Posted on Apr 15, 2017 in All Blog Posts, Botanical

The season of growth and reawakening has arrived. A time when the sun warms both the earth and our spirits, and drops us at the doorstep of restoration. Gardens have for centuries nourished and sustained, inspired and enriched our spirit. They provide both playground and classroom for endless learning. From Buitchart to Boboli to Shalimar Bagan, from Versailles to Villa D’Este, from Giverny to Exbury and beyond. We’ll focus less on the manicured masterpieces of world renown, and instead spotlight the simple pleasures we can all enjoy.

 

As far back as 450 B.C. the book of Ecclesiastes 3:1 instructs “To everything there is a season…a time to plant, a time to reap” and indeed artist Tammis Keefe underscores that dictum with simple grace in the hankie below.

Whether we surrender to the whispers of a cool wooded glade

Or rejoice in the bounty of a plentiful orchard

To enhance your viewing Claude Debussy’s Prelude to the Afternoon of a Faun,  Boston Symphony Orchestra conducted by Leonard Bernstein

Nature offers surprises at every turn, from tangy Meyer lemons to pre-dawn frosty apples.

 

 

The plethora of handkerchief flora are as plentiful as those found in nature itself.

   

The artist imbued this 1960’s trio of forest frivolity with enough pizzazz to rival any graphics Madison Avenue could conjure. These trees have personality plus, and tucking one into your pocket could certainly bring a smile.

 

Check out these jazzy timbers. A friend remarked the tiny circles reminded him of ancient Roman coinsHmmmm. Perhaps money does grow on trees after all…

 

In contrast, these classic sentinels stand guard over quiet farmlands and rolling hillsides, providing the perfect shady respite for lazy days with a good book and tall lemonade.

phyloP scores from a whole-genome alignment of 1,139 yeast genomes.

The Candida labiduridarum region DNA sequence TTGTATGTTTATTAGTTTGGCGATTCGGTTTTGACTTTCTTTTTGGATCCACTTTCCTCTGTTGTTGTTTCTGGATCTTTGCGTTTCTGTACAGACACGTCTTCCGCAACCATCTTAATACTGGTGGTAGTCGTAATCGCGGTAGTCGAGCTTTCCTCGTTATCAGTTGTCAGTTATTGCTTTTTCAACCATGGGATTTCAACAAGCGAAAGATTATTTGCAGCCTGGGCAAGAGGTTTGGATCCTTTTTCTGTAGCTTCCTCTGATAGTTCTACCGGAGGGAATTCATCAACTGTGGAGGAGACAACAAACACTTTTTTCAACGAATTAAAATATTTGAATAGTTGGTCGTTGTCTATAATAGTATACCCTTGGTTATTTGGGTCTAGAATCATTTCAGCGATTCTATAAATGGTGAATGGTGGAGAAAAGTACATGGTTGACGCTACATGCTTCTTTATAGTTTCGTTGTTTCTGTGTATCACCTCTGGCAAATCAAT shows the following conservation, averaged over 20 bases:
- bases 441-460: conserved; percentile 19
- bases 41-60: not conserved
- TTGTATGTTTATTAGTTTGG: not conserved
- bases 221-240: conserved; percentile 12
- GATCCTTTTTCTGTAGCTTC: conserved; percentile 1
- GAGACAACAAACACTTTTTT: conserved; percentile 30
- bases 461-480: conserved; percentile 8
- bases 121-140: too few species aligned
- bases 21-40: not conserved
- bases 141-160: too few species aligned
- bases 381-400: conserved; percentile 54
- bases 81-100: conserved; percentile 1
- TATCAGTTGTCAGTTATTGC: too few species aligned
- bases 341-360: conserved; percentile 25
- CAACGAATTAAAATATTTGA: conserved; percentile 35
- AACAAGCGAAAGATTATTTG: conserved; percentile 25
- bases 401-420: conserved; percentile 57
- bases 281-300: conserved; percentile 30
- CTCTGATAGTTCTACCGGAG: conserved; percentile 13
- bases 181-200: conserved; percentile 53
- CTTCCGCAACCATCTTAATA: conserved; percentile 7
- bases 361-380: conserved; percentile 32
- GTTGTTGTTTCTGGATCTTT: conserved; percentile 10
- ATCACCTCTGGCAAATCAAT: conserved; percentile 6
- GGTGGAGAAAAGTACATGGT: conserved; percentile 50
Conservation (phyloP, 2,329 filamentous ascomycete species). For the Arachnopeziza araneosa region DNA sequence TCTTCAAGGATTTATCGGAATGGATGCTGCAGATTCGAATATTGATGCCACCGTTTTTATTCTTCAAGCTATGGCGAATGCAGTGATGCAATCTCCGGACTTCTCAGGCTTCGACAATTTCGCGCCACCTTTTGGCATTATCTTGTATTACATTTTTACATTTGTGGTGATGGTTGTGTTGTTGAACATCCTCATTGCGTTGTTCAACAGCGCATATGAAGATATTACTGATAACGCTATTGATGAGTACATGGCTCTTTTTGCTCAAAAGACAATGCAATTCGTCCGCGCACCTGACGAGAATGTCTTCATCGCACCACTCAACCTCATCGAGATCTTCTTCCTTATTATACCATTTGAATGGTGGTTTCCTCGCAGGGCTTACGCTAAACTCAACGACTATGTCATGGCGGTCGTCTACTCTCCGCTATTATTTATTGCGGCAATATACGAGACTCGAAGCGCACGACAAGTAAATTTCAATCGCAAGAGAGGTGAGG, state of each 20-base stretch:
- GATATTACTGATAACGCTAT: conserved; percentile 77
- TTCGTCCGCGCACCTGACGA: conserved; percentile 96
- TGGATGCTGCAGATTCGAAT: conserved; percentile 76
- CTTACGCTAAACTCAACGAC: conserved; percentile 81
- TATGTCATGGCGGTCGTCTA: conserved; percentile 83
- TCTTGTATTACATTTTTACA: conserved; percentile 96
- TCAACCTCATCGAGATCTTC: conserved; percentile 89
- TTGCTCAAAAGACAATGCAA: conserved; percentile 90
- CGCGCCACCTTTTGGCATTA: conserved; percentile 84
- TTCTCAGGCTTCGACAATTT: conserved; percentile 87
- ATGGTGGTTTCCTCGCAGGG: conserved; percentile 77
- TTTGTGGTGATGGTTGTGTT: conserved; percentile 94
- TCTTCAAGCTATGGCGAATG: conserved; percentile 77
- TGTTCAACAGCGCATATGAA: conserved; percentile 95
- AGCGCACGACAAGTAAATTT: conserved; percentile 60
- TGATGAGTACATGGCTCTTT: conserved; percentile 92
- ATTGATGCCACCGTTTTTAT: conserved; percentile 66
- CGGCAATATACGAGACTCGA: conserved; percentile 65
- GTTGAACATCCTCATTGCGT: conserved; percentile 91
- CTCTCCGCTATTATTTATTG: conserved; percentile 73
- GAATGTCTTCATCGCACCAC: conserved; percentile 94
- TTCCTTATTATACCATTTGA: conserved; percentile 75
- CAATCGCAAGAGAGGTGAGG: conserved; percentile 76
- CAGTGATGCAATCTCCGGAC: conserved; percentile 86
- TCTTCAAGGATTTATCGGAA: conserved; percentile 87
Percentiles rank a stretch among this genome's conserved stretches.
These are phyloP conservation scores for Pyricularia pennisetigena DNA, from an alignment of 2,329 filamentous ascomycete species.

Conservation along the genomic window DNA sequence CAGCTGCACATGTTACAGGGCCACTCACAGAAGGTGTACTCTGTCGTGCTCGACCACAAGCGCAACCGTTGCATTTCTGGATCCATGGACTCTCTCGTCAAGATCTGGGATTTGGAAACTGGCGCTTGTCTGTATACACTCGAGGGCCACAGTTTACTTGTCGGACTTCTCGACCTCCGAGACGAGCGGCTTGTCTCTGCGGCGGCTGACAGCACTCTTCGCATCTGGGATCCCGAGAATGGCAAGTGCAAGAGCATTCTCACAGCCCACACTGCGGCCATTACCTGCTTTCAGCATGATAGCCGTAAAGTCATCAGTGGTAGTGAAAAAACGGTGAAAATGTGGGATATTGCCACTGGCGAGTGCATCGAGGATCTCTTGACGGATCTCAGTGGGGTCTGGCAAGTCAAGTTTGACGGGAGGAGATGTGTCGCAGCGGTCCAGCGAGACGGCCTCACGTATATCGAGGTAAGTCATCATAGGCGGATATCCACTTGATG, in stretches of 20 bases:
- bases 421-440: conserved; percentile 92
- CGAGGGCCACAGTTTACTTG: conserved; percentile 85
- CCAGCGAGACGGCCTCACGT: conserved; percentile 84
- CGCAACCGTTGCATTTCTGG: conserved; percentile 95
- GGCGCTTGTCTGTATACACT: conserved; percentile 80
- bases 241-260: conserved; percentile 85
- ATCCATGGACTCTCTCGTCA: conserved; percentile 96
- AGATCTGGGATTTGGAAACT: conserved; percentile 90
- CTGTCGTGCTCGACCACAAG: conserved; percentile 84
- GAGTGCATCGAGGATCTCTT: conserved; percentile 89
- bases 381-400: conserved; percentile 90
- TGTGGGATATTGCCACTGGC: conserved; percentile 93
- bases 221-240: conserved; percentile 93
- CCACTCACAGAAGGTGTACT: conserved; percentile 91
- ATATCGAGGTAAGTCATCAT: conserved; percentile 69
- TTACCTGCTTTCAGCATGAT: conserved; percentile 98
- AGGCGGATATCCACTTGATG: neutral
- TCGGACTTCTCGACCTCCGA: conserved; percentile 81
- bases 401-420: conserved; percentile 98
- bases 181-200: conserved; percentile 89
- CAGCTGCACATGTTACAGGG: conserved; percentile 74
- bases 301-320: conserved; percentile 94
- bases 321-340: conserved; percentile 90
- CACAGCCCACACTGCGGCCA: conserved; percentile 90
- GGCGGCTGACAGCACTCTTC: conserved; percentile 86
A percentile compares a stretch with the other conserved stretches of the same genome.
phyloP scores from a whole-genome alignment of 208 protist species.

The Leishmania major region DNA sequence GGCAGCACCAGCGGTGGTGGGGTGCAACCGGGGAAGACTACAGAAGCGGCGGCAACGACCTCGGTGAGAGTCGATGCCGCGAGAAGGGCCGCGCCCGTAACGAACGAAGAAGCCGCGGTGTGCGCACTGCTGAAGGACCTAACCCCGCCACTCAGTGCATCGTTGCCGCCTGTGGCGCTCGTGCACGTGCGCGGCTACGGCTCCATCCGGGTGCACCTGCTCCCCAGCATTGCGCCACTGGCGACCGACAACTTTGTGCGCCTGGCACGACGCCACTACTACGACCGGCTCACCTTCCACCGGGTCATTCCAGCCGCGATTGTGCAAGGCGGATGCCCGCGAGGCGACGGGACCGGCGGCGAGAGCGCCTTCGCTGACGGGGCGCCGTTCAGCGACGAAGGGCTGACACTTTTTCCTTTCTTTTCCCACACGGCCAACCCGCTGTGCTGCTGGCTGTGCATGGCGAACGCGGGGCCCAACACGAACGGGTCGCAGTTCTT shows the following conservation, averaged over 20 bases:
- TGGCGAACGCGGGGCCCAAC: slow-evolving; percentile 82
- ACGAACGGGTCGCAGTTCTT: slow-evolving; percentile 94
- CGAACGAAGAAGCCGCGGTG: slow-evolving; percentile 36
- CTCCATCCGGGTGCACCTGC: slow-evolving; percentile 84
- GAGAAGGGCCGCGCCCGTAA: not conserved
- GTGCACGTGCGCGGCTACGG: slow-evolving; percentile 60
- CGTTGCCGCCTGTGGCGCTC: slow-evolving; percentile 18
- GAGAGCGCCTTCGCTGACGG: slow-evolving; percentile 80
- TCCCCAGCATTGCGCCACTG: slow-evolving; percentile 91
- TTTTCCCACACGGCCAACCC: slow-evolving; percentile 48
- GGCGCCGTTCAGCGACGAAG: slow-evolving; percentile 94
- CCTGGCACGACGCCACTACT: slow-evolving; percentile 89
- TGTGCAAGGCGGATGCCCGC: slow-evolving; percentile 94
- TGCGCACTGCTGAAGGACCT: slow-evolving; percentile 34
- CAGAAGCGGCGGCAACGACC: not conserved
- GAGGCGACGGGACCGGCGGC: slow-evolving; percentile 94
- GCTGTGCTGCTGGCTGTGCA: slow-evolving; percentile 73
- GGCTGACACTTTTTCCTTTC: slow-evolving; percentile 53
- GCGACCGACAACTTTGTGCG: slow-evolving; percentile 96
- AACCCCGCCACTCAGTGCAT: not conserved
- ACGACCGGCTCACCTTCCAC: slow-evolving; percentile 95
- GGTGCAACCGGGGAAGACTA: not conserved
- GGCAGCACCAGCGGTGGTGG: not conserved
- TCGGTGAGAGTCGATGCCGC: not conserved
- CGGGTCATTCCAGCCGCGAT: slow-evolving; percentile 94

Below, spring has definitely sprung, setting the stage for flower petals to blanket the ground when rustled by the next brisk breeze. Could anything be lovelier? If you’ve ever been to D.C. when the cherry trees are in bloom or California’s central valley when the almond trees blossom, you’ll understand. It literally appears to be snowing – soft, feathery, and fabulous.

   

“The earth laughs in flowers.”

Ralph Waldo Emerson

I once visited a master gardener in Connecticut who limited his color palette to white and green. Though you might equate lack of color with lack of dazzle, the opposite was true. The textures and subtle nuances in shades and hues were mesmerizing and held our attention and complete concentration. Everything was so beautifully orchestrated we left with a new appreciation for the gardener as both artist and technician.

 

The tools of the trade deserve their own place of honor, working hand in hand (pun intended) with the skillful caretaker. In the first hankie, gloves anchor the corners while loppers work their magic on wayward tree branches.

Sickle and shears command center stage while crossed rakes quietly wait in the wings betwixt a border of branches. The elegant image almost beckons you to pick up a tool and get to work…..almost….

“If you have a garden and a library, you have everything you need.”

Cicero

Spring and summer prompt one to wander through the local nursery or hardware store selecting seed packets and daydreaming about the garden you hope to create.

“I must have flowers, always, and always.”

Claude Monet

Handkerchiefs provide helpful instructions on what to plant when, while border images subtly remind one of the effort required to maintain a garden.

“Why try to explain miracles to your kids when you can just have them plant a garden.”

Robert Brault

Many a gardener speaks words of encouragement to his flowers, while the true Romantic reads The Language of Flowers to learn what his flowers are saying to him. We know from past blogs that the rose represents ardent love, while the lily of the valley signifies a return to happiness, thus the Romantic Gardener often creates a garden to answer the dictates of his heart.

“In the garden I tend to drop my thoughts here and there. To the flowers I whisper the secrets

I keep and the hopes I breathe. I know they are there to eavesdrop for the angels.”

Dodinsky

Shakespeare wove flowers and their significance throughout his works.